Southern California Has 3 of the Nation's "Scariest" Airports
Which take-offs and and landings give you white knuckles as you clutch the arm rest (or the poor stranger next to you)?
The blog for Airfare Watchdog came up with an unranked list of the 10 scariest airports to take off or land on in the United States. It adds one caveat: "These days, flying is one of the safest ways to get from point A to point B." Three airports on the list are in Southern California.
John Wayne Airport in Santa Ana made the list because of its strict noise reduction requirements. That means that during takeoff pilots have to ascend and full throttle and then suddenly cut back their engines. That explains why takeoff from John Wayne has been compared to a space shuttle liftoff.
San Diego International Airport is scary because of its location. It's near downtown, surrounded by mountains to the north and east, and there's Mexican airspace to contend with to the south. The site says tailwinds blowing in from the west "force nose-to-nose takeoffs and landings."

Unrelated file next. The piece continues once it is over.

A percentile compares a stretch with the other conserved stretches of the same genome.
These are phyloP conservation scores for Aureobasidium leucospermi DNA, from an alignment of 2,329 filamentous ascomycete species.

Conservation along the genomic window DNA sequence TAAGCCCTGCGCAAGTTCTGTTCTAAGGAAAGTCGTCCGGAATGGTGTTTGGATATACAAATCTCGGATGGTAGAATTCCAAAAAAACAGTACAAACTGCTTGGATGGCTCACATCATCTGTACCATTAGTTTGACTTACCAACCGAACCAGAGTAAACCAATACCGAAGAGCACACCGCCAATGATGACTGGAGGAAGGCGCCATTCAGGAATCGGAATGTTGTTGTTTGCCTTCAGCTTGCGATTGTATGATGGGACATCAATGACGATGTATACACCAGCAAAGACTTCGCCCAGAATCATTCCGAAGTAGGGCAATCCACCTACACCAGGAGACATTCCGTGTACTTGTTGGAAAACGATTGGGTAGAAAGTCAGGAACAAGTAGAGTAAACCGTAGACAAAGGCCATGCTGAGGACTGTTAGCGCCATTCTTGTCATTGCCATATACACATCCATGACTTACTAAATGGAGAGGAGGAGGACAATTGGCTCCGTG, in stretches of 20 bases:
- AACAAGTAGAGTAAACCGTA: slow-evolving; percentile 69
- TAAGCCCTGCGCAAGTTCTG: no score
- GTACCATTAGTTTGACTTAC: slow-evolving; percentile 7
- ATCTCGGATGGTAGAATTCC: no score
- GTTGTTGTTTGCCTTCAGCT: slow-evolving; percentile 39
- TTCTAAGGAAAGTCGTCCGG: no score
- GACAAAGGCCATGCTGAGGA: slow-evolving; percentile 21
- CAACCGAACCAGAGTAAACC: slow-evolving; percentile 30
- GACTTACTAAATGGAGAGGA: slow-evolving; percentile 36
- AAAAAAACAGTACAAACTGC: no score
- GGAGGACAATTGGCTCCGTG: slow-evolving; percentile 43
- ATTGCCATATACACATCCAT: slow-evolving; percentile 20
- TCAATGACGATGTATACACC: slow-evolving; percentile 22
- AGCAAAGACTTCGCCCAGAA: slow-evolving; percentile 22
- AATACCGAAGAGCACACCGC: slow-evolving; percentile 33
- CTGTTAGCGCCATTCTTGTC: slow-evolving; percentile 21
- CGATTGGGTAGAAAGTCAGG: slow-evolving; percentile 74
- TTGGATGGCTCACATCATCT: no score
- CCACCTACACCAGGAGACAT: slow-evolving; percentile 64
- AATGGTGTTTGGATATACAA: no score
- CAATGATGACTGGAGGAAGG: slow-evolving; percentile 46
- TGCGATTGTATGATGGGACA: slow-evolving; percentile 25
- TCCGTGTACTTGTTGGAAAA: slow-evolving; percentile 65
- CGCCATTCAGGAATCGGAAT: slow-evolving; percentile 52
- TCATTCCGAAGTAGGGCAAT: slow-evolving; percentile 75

The Catalina Airport to the north of Avalon is scary for a couple of reasons. Its runway is short (and as you can see in the picture above, there isn't much room for error). Pilots can also expect to brave downdrafts and turbulence as they land. Heavy rains means the runway is full of potholes, loose asphalt and soft softs. (On the bright side, hikers can take in beautiful views at the "Airport in the Sky" once they land.)
The seven others airports that round out the scary list are Aspen/Pitkin County Airport in Aspen; Midway International Airport in Chicago; Sitka Rocky Gutierrez Airport in Sitka, Alaska; Yeager Airport in Charleston, West Virginia; LaGuardia Airport in New York; and Telluride Regional Airport in Teulluride, Colorado.